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School reform will happen — in Boston. It is already happening, quietly, surely. Statewide, not so sure. Issues of curriculum, funding, and school innovation divide in several directions. But let’s look first at Boston.

Last year, few could have predicted that Boston school reform would proceed at all. Mayoral candidate John Connolly made “school transformation” his big issue. As schools are by far the largest budget item in Boston, and school parents the largest identifiable city-wide interest, Connolly’s choice of issue seemed a sure winner. It wasn’t, because Boston’s schools aren’t a single interest group. It’s administrators, teachers, custodians, parents, school buses, a school construction authority, and several types of schools dictated by State Law. The complexity of school interests sliced Connolly every which way, and he lost.

The teachers’ unuon badly misplayed its part in the Mayor campaign. The smart move would have been to endorse Connolly — for maing education his key issue and thereby gaining an inside position in the next mayor’s school policy discussion. Instead, the union backed two candidates who lost in the primary; only on election morning of the Final did it send out an endorsement of Marty Walsh, who, being a charter school board member, the union had not much wanted.

The Mayor has said very little about schools, but he did allocate the school department a four percent increase in funds; and Walsh’s two appointees to the School Committee have voted “yes” to three significant steps taken by John McDonough, the “interim superintendent” who doesn’t look like a reformer but is..

What are these three steps ? First, layng off about 100 central office administrators. Second, giving each Boston school principal full authority to hire, or replace every member of his teaching and support staff. Third, using public transportation — the T — to bring seventh and eighth grade studebts to school, thereby saving money (and acquiring a back door budget increase, as the T has agreed to transport students at its own cost) and somewhat lessening the impact of labor wars between school bus drivers and the company they work for (and who can forget the wildcat strike last Fall that stranded so many students for an entire school day ?)

These are significant reforms. Giving school principals complete hiring and replacement power changes the entire character of the principals’ job. No longer is she simply a high level monitor and a scapegoat for bad performance, now she can demand performance and see that it is given her. Using the T to transport students saves tens of millions of dollars that can instead be allocated to classrooms. Eliminating central office positions moves the burden of performance to the actual school where learning is demanded.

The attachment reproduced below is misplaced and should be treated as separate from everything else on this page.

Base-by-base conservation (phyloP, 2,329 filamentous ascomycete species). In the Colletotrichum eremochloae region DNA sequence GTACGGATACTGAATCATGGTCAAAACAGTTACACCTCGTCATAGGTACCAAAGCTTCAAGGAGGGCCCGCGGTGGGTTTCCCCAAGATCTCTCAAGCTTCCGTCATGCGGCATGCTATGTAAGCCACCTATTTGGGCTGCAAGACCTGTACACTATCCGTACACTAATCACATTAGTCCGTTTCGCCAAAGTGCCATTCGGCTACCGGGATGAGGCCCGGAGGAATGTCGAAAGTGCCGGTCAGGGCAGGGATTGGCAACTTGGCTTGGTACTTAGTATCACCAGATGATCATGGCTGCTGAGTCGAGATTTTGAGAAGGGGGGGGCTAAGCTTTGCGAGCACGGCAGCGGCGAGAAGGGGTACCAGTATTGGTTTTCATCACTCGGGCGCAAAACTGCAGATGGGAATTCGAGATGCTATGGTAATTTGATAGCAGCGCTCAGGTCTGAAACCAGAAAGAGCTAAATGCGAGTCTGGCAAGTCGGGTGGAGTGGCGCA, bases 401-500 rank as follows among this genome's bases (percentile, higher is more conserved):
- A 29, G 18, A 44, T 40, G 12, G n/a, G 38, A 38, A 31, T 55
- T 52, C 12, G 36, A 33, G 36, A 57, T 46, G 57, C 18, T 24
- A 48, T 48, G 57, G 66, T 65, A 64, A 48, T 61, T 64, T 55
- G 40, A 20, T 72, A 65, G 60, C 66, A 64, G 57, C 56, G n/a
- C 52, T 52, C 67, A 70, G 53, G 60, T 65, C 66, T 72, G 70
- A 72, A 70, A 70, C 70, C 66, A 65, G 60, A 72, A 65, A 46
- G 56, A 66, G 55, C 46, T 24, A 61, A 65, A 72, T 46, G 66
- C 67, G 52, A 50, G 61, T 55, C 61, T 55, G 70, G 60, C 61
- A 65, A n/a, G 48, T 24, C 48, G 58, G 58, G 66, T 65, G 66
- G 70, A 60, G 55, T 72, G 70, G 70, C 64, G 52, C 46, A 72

All of this is being put in place — though some say it’s not happening as thoroughly as McDonough’s office claims — by a man who speaks softly and looks even softer; a man who makes everyone involved feel liked and wanted even as he puts his very transforming agenda into place inch by inch.. Where John Connolly seemed to run at the school system like Teddy Roosevelt charging up San Juan hill, John McDonough gets every hill he faces to be on his side.

Example :

At the March 26th Budget vote, after two hours of “public comment” by parents and advocates enraged by the proposal to use the T to transport seventh and eighth graders — and with teachers’ union president Richard Stutman sitting grimly in the audience — the School Committee voted unanimously to do that and to approve McDonough’s staffing autonomy for school principals. “Shame on you !” shouted one activist, who then stormed out of the room.

McDonough’s response ? In that soft white-haired voice of his he applauded the parents and activists : “You’re the most involved parents I’ve seen in forty years,” he told them. “You get it.”


McDonough is also preparing his schools for the newly adopted PARCC tests (PARCC stands for “partnership for assessment of readiness for college, a state-based initiative that will be ready for the 2014-15 school year) and is implementing the Common Core curriculum standards that have of late generated some controversy. No one that I am aware of is trying to stop him.

The controversy now attaching to the Common Core initiative is acting out chiefly at the State House. It comes chiefly by right wing Republicans who object to nation-wide anything, much less national education standards; some teacher groups are also critical. These do not like the significant instruction changes that common core standards entai, and they especially dislike that Common Core’s testing tends to dominate classroom instruction. I find these objections anecdotal only. Change is always hard for micro-managed institutions.

In Boston, much of the rancor about school change has come and gone. “We have had some difficult conversations,’ says McDonough, in his humble way. “Change is difficult.” But as he summed up the March 26th Budget meeting, “This is not about public schools versus charter schools. it’s about making all schools better.”